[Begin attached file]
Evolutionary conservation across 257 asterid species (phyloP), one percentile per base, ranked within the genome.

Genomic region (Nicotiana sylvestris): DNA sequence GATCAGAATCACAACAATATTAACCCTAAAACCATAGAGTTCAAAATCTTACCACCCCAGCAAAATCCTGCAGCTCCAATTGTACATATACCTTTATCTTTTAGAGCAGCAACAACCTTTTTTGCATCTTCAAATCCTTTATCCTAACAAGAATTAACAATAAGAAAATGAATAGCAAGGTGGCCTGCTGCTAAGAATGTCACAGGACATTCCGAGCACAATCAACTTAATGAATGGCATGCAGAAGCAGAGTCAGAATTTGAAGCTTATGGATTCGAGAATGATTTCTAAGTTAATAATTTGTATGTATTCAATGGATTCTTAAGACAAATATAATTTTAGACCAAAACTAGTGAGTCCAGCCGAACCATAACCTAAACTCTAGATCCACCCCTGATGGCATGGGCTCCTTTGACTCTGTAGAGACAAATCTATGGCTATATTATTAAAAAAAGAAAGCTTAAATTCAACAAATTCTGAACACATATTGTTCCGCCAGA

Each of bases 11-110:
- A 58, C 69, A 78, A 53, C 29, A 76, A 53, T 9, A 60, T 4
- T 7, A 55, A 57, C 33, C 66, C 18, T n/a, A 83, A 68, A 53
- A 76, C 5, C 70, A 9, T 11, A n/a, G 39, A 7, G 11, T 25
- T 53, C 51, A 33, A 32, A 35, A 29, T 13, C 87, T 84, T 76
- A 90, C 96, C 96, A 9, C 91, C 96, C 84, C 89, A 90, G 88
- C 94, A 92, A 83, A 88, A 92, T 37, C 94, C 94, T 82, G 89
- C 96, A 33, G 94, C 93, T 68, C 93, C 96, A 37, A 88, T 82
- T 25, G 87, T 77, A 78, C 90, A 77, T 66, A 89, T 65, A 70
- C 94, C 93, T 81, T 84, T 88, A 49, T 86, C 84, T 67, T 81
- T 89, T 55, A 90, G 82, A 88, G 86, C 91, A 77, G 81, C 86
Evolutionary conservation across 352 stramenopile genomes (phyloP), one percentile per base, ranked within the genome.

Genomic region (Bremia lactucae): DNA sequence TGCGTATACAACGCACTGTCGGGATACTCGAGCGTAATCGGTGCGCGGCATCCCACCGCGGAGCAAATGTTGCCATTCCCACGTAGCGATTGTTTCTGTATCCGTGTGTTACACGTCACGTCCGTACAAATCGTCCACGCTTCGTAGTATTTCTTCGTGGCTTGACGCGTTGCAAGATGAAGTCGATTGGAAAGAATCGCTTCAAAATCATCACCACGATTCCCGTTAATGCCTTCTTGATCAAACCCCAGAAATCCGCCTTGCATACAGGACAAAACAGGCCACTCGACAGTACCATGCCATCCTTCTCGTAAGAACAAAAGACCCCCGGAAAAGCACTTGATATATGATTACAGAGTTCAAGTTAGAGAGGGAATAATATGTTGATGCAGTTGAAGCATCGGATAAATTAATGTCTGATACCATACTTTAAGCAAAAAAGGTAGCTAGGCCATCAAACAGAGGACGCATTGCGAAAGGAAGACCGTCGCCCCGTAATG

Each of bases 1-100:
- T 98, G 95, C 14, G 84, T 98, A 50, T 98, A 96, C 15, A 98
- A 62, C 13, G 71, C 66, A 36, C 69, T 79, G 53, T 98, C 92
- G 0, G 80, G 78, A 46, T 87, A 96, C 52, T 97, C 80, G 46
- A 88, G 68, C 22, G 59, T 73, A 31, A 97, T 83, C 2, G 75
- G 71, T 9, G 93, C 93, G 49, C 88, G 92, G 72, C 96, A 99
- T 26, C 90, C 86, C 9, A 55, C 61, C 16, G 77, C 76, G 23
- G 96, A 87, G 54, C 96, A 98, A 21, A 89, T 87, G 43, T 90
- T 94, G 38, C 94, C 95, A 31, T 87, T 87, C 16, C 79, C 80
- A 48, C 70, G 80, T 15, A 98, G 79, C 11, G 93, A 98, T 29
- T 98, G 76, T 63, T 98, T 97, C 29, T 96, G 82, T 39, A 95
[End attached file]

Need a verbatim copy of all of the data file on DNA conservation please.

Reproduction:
Evolutionary conservation across 257 asterid species (phyloP), one percentile per base, ranked within the genome.

Genomic region (Nicotiana sylvestris): DNA sequence GATCAGAATCACAACAATATTAACCCTAAAACCATAGAGTTCAAAATCTTACCACCCCAGCAAAATCCTGCAGCTCCAATTGTACATATACCTTTATCTTTTAGAGCAGCAACAACCTTTTTTGCATCTTCAAATCCTTTATCCTAACAAGAATTAACAATAAGAAAATGAATAGCAAGGTGGCCTGCTGCTAAGAATGTCACAGGACATTCCGAGCACAATCAACTTAATGAATGGCATGCAGAAGCAGAGTCAGAATTTGAAGCTTATGGATTCGAGAATGATTTCTAAGTTAATAATTTGTATGTATTCAATGGATTCTTAAGACAAATATAATTTTAGACCAAAACTAGTGAGTCCAGCCGAACCATAACCTAAACTCTAGATCCACCCCTGATGGCATGGGCTCCTTTGACTCTGTAGAGACAAATCTATGGCTATATTATTAAAAAAAGAAAGCTTAAATTCAACAAATTCTGAACACATATTGTTCCGCCAGA

Each of bases 11-110:
- A 58, C 69, A 78, A 53, C 29, A 76, A 53, T 9, A 60, T 4
- T 7, A 55, A 57, C 33, C 66, C 18, T n/a, A 83, A 68, A 53
- A 76, C 5, C 70, A 9, T 11, A n/a, G 39, A 7, G 11, T 25
- T 53, C 51, A 33, A 32, A 35, A 29, T 13, C 87, T 84, T 76
- A 90, C 96, C 96, A 9, C 91, C 96, C 84, C 89, A 90, G 88
- C 94, A 92, A 83, A 88, A 92, T 37, C 94, C 94, T 82, G 89
- C 96, A 33, G 94, C 93, T 68, C 93, C 96, A 37, A 88, T 82
- T 25, G 87, T 77, A 78, C 90, A 77, T 66, A 89, T 65, A 70
- C 94, C 93, T 81, T 84, T 88, A 49, T 86, C 84, T 67, T 81
- T 89, T 55, A 90, G 82, A 88, G 86, C 91, A 77, G 81, C 86
Evolutionary conservation across 352 stramenopile genomes (phyloP), one percentile per base, ranked within the genome.

Genomic region (Bremia lactucae): DNA sequence TGCGTATACAACGCACTGTCGGGATACTCGAGCGTAATCGGTGCGCGGCATCCCACCGCGGAGCAAATGTTGCCATTCCCACGTAGCGATTGTTTCTGTATCCGTGTGTTACACGTCACGTCCGTACAAATCGTCCACGCTTCGTAGTATTTCTTCGTGGCTTGACGCGTTGCAAGATGAAGTCGATTGGAAAGAATCGCTTCAAAATCATCACCACGATTCCCGTTAATGCCTTCTTGATCAAACCCCAGAAATCCGCCTTGCATACAGGACAAAACAGGCCACTCGACAGTACCATGCCATCCTTCTCGTAAGAACAAAAGACCCCCGGAAAAGCACTTGATATATGATTACAGAGTTCAAGTTAGAGAGGGAATAATATGTTGATGCAGTTGAAGCATCGGATAAATTAATGTCTGATACCATACTTTAAGCAAAAAAGGTAGCTAGGCCATCAAACAGAGGACGCATTGCGAAAGGAAGACCGTCGCCCCGTAATG

Each of bases 1-100:
- T 98, G 95, C 14, G 84, T 98, A 50, T 98, A 96, C 15, A 98
- A 62, C 13, G 71, C 66, A 36, C 69, T 79, G 53, T 98, C 92
- G 0, G 80, G 78, A 46, T 87, A 96, C 52, T 97, C 80, G 46
- A 88, G 68, C 22, G 59, T 73, A 31, A 97, T 83, C 2, G 75
- G 71, T 9, G 93, C 93, G 49, C 88, G 92, G 72, C 96, A 99
- T 26, C 90, C 86, C 9, A 55, C 61, C 16, G 77, C 76, G 23
- G 96, A 87, G 54, C 96, A 98, A 21, A 89, T 87, G 43, T 90
- T 94, G 38, C 94, C 95, A 31, T 87, T 87, C 16, C 79, C 80
- A 48, C 70, G 80, T 15, A 98, G 79, C 11, G 93, A 98, T 29
- T 98, G 76, T 63, T 98, T 97, C 29, T 96, G 82, T 39, A 95